Featured News, Siskiyou, South County

Dunsmuir’s Tauhindauli Park Has Been Getting a Facelift

Lots of work in Tauhindauli Park

Dunsmuir’s Tauhindauli Park has been getting a facelift this week as 13 Deadwood CDCR Conservation Camp Correction and Rehabilitation inmates work on removing noxious weeds and other invasive plants from the park using hand tools, weed whackers, and chainsaws supervised by Cal Fire Captain Thomas Pitman.

 Immates stand among the piles of debris in the park that will be hauled away by the City of Dunsmuir.

Dunsmuir City, Friends of Tauhindauli Park, and the Dunsmuir Parks District have been working together to identify and clean up decades of overgrown vegetation so native plants can be reintroduced back into the park. 

In the 1850s, pioneers came to this area to create a resort and stagecoach stop at this beautiful setting where Soda Springs emerges next to the Sacramento River. Then came the Union Pacific Railroad.  The resort lasted until 1920 when the highway was constructed through the park to accommodate automobiles.

Angel Gomez with Friends of Tauhindauli Park, stands behind one of the informational signs of the history of Tauhindauli Park about his great-grandfather’s resort and stagecoach that was built there before automobiles. 

In 1991, Union Pacific gave a settlement to the City of Dunsmuir after the Cantera Spill. Four years ago, the City of Dunsmuir asked to take over the park from the Recreation and Parks District. 

Dunsmuir resident, Angel Gomez, has strong family ties to the park’s history and thus has a personal interest in maintaining this public recreation area and restoring its magnificent beauty to be enjoyed by others. He leads the Friends of Tauhindauli Park in this project along with Recreation and Parks Administrator Mike Rodriguez and the City of Dunsmuir. Together,  they have implemented this project, clearing the weeds out down to the bare soil to replant the area with native plants.

One of many invasive noxious weeds that started growing in Tauhindauli Park through the years. They are being removed and replaced with native plants.

Since the 1850s, there have been about a dozen fruit-bearing trees of apples, pears, and walnuts that are still producing fruit in the park though many are infected with fireblight that will be sprayed to save what is left.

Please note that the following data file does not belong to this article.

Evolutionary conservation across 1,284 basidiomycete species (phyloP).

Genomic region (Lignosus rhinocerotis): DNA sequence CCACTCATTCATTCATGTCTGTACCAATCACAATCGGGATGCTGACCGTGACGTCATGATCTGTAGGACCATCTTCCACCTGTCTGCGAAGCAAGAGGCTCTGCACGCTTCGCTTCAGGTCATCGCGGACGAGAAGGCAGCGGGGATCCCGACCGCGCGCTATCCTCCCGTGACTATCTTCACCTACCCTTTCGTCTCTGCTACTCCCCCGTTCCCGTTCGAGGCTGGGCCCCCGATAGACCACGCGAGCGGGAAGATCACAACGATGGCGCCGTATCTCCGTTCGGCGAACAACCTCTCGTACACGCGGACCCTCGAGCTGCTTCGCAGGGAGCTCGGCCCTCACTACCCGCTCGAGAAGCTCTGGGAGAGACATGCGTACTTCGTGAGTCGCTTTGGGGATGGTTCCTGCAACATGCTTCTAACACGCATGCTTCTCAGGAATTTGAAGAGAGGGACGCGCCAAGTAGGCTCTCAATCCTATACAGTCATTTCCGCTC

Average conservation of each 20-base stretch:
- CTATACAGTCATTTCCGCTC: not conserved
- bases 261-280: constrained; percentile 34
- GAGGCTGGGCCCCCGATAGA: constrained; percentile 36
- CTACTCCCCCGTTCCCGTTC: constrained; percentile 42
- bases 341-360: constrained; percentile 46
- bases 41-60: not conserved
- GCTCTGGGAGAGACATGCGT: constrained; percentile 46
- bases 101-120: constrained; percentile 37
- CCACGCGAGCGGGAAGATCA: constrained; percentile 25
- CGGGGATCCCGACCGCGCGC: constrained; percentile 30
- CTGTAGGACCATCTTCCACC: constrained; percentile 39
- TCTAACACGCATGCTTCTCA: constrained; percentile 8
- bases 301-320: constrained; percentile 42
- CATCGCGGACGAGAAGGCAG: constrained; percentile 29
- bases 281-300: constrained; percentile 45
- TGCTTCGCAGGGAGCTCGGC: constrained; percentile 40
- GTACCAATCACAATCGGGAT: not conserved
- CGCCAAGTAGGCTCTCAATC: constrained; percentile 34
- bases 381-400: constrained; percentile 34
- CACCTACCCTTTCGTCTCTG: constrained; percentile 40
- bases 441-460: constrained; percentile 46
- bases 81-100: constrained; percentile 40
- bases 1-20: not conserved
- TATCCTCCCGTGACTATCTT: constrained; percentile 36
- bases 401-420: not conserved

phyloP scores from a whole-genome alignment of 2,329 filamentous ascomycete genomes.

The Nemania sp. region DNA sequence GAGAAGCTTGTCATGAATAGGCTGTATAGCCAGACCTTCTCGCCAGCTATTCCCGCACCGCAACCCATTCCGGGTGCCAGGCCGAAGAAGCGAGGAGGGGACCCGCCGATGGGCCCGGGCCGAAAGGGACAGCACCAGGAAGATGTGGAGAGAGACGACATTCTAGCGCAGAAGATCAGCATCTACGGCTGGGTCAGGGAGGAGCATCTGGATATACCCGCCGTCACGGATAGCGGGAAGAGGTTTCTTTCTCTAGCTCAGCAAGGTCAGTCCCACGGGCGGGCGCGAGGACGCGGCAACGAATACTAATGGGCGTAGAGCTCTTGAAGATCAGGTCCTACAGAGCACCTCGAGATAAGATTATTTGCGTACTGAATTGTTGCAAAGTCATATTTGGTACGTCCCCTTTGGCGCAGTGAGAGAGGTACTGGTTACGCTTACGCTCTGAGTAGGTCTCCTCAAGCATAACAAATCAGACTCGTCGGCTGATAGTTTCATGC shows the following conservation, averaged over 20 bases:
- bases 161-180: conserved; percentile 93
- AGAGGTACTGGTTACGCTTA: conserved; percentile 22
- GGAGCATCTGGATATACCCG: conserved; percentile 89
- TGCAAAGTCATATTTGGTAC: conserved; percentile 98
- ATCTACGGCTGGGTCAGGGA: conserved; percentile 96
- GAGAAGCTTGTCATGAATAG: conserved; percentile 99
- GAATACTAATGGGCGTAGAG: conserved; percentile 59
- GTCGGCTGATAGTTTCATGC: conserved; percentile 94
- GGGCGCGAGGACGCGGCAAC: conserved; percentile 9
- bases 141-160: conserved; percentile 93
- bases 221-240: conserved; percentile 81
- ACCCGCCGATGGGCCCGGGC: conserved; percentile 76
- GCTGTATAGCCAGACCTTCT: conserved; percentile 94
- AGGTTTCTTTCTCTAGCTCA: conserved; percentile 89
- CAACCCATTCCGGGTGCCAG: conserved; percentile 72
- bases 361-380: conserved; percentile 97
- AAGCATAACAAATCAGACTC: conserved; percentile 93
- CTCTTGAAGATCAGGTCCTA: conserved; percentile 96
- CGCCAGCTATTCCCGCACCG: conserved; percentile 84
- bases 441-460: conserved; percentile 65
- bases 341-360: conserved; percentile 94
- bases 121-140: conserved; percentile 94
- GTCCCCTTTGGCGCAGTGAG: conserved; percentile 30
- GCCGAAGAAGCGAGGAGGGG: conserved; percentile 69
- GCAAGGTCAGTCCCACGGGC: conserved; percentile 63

Angel Gomez, one of the lead members of the Tauhindauli Park cleanup project, holds a pear growing on one of a dozen fruit-bearing trees that have been growing in the park for over 100 years. 

Caltrans workers picking up trash in Tauhindauli Park from the southbound bridge restoration project. Caltrans working on the Southbound lanes of the bridge in Tauhindauli Park. The project to replace the roadway concrete is estimated to take about 3 years to complete. 

Dunsmuir Park District Administrator Mike Rodriguez says, “This is another example of good collaboration and support from the community in conjunction with the recreation facility. I want to give a special thanks to Angel Gomez for taking the lead in this project and the City for hauling away all the debris. It is encouraging and exciting to see the partnership to make this project happen. It has been a pleasure working with Gomez and learning the history of the park.” 

A separate project currently being worked on in Tauhindauli Park is the concrete being replaced in the roadway of the southbound bridge that straddles the park. Caltrans says that the bridge itself is safe which was built in 1955. This project will take three years with the first 9 months just preparing the bridge and the next two years to repair and replace the roadway on the bridge. 

The southbound bridge was built similar to the original bridge that was constructed in 1915. The northbound bridge was built in the 1970s. 

For more about Tauhindauli Park, go to www.friend-of-tpark.org.

Soda Springs is still running in Tauhindauli Park. An inmate takes a break for lunch next to the plaque. 
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